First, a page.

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Publication numberUSRE42178 E1
Publication typeGrant
Application numberUS 11/409,544
Publication dateMar 1, 2011
Filing dateApr 20, 2006
Priority dateOct 5, 2001
Fee statusPaid
Also published asUS6723978, WO2003032531A2, WO2003032531A3
Publication number11409544, 409544, US RE42178 E1, US RE42178E1, US-E1-RE42178, USRE42178 E1, USRE42178E1
InventorsCarl G. Baldwin, Jr.
Original AssigneeXylon Llc
Export CitationBiBTeX, EndNote, RefMan
External Links: USPTO, USPTO Assignment, Espacenet
Fiber optic conversion system and method
US RE42178 E1
Abstract
A fiber optic conversion method is provided that includes receiving a first electrical signal. A second electrical signal is received. The first and second electrical signals are compared. A float signal is generated when the first and second electrical signals comprise substantially a same electrical signal. A determination is made regarding whether optical signals are being received. A light signal is generated while optical signals are being received. A driver mode is entered in response to the float signal and the light signal being generated simultaneously. The driver mode is remained in while the light signal is being generated.
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Claims(38)
1. A fiber optic conversion method, comprising:
receiving a first electrical signal;
receiving a second electrical signal;
comparing the first and second electrical signals;
generating a float signal when the first and second electrical signals comprise substantially a same electrical signal;
determining whether optical signals are being received;
generating a light signal while optical signals are being received;
entering a driver mode in response to the float signal and the light signal being generated simultaneously; and
remaining in the driver mode while the light signal is being generated.
2. The method of claim 1, further comprising entering a receiver mode when the light signal is no longer being generated.
3. The method of claim 1, comparing the first and second electrical signals comprising comparing a voltage for the first electrical signal to a voltage for the second electrical signal, and generating a float signal comprising generating the float signal when the voltage for the first electrical signal and the voltage for the second electrical signal comprise substantially a same voltage.
4. The method of claim 1, further comprising no longer generating the float signal when the first and second electrical signals comprise a different electrical signal.
5. The method of claim 1, further comprising:
converting the received optical signals into electrical signals;
delaying the converted electrical signals;
providing the delayed electrical signals to a driver.
6. The method of claim 5, further comprising:
providing the electrical signals from the driver to a bus; and
transmitting the electrical signals over the bus.
7. A fiber optic converter, comprising:
a bus connector operable to receive input signals from a bus and to transmit output signals to the bus;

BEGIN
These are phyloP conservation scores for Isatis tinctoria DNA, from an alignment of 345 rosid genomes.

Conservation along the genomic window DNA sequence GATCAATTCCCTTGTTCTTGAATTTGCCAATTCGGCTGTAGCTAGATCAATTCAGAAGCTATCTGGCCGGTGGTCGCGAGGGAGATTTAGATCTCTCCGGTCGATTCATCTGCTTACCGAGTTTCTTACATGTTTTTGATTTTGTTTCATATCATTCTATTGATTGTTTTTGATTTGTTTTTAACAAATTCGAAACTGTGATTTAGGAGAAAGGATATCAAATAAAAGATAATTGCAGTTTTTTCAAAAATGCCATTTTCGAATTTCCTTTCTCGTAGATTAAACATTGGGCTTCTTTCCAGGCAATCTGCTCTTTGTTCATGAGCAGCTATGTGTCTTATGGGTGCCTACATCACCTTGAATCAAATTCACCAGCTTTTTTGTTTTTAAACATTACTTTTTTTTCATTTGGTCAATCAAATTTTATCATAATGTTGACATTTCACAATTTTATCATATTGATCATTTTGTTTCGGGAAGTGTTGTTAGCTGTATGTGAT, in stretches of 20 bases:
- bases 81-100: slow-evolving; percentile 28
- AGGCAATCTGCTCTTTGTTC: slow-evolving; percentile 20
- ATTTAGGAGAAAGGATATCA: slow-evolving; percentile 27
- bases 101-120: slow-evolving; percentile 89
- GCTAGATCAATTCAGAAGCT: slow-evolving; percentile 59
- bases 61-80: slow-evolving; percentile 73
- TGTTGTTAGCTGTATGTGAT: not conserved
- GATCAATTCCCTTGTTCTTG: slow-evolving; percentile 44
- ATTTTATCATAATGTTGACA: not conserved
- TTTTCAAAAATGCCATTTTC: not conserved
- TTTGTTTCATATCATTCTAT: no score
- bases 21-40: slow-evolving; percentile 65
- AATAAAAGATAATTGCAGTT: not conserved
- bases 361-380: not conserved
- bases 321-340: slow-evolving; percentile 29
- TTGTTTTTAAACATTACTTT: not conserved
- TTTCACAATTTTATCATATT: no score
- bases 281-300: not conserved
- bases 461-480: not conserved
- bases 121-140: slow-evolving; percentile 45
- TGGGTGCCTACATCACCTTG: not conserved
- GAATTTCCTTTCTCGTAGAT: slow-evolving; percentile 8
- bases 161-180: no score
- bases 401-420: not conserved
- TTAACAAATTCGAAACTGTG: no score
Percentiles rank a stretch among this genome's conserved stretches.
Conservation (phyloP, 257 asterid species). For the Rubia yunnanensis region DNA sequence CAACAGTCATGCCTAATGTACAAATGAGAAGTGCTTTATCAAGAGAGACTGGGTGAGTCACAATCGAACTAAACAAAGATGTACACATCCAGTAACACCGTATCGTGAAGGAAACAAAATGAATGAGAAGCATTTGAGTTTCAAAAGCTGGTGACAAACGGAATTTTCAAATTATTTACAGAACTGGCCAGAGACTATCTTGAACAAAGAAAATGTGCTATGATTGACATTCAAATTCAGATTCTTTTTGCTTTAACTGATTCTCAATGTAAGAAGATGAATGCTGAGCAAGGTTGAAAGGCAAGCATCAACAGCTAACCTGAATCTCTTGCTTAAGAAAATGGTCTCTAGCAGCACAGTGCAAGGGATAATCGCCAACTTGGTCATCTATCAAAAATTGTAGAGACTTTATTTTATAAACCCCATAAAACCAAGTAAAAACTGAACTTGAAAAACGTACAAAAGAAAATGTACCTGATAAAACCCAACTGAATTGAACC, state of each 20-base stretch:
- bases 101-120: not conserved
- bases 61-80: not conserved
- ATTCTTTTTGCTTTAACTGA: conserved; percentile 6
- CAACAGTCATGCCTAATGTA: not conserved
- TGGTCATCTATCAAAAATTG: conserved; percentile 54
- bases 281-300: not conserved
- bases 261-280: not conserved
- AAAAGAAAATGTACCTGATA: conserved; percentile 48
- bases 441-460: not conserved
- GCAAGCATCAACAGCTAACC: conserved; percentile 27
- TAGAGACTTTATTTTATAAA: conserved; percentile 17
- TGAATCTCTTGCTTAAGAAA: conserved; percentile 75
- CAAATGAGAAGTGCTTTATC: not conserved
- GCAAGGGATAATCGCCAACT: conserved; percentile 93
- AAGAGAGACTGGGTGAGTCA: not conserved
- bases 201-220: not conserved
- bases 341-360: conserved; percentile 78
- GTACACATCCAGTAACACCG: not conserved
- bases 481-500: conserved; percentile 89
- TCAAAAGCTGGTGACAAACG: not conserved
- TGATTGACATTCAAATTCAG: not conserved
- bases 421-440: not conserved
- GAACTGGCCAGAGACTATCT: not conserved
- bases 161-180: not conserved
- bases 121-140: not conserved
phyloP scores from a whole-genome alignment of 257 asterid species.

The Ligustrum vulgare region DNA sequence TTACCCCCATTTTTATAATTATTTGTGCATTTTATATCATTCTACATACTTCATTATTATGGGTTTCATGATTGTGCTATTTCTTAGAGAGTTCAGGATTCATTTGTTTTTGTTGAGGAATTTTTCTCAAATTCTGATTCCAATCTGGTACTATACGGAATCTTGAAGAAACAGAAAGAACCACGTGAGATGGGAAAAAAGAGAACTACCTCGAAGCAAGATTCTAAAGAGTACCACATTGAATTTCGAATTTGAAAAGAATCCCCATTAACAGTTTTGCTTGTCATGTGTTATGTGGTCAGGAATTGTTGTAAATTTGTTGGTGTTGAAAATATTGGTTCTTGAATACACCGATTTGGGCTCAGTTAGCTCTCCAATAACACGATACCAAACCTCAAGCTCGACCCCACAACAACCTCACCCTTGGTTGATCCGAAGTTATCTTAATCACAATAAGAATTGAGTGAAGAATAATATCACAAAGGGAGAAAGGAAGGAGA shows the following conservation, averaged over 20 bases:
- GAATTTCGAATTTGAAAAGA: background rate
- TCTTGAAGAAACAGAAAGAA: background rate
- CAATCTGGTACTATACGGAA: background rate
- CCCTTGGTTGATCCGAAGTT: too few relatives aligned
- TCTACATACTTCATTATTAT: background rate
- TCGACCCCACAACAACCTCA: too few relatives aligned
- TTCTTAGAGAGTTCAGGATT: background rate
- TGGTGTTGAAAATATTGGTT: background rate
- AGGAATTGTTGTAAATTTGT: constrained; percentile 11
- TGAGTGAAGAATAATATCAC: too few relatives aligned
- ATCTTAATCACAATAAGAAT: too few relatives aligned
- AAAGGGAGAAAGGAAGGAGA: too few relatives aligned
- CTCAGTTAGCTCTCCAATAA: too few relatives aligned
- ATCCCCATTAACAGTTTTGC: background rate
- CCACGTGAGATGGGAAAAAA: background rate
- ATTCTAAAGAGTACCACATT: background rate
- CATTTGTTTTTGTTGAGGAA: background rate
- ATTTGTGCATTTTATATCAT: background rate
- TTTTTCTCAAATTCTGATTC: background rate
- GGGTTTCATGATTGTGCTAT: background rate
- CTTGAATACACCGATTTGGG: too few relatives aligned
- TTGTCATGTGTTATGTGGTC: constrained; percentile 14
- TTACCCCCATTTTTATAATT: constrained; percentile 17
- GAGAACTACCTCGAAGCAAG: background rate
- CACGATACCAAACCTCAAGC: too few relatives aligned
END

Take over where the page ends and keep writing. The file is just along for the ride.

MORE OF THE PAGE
a driver coupled to the bus connector, the driver operable to provide output signals to the bus connector for transmission to the bus when the fiber optic converter is in a driver mode;
a comparator/receiver coupled to the bus connector, the comparator/receiver operable to receive input signals from the bus through the bus connector when the fiber optic converter is in a receiver mode;
a voltage adjustment circuit coupled to the bus connector, the voltage adjustment circuit operable to cause the input signals from the bus connector to float when signals are not being received over the bus at the bus connector;
a mode selector coupled to the comparator/receiver, the comparator/receiver further operable to compare the input signals received from the bus connector and to provide a float signal to the mode selector when the comparator/receiver determines that the signals are floating;
a light monitor coupled to the mode selector, the light monitor operable to determine whether or not the fiber optic converter is receiving optical signals and to provide a light signal to the mode selector when the light monitor determines that the fiber optic converter is receiving optical signals; and
the mode selector operable to receive the float signal from the comparator/receiver and to receive the light signal from the light monitor and to place the fiber optic converter into either the driver mode or the receiver mode based on the presence of the float signal and the light signal.
8. The fiber optic converter of claim 7, further comprising a fiber optic transmitter coupled to the comparator/receiver, the fiber optic transmitter operable to receive input signals from the bus via the bus connector and the comparator/receiver and to convert the input signals into optical signals.
9. The fiber optic converter of claim 8, the fiber optic transmitter also coupled to the mode selector, the mode selector operable to enable the fiber optic transmitter when the fiber optic converter is in the receiver mode and to disable the fiber optic transmitter when the fiber optic converter is in the driver mode.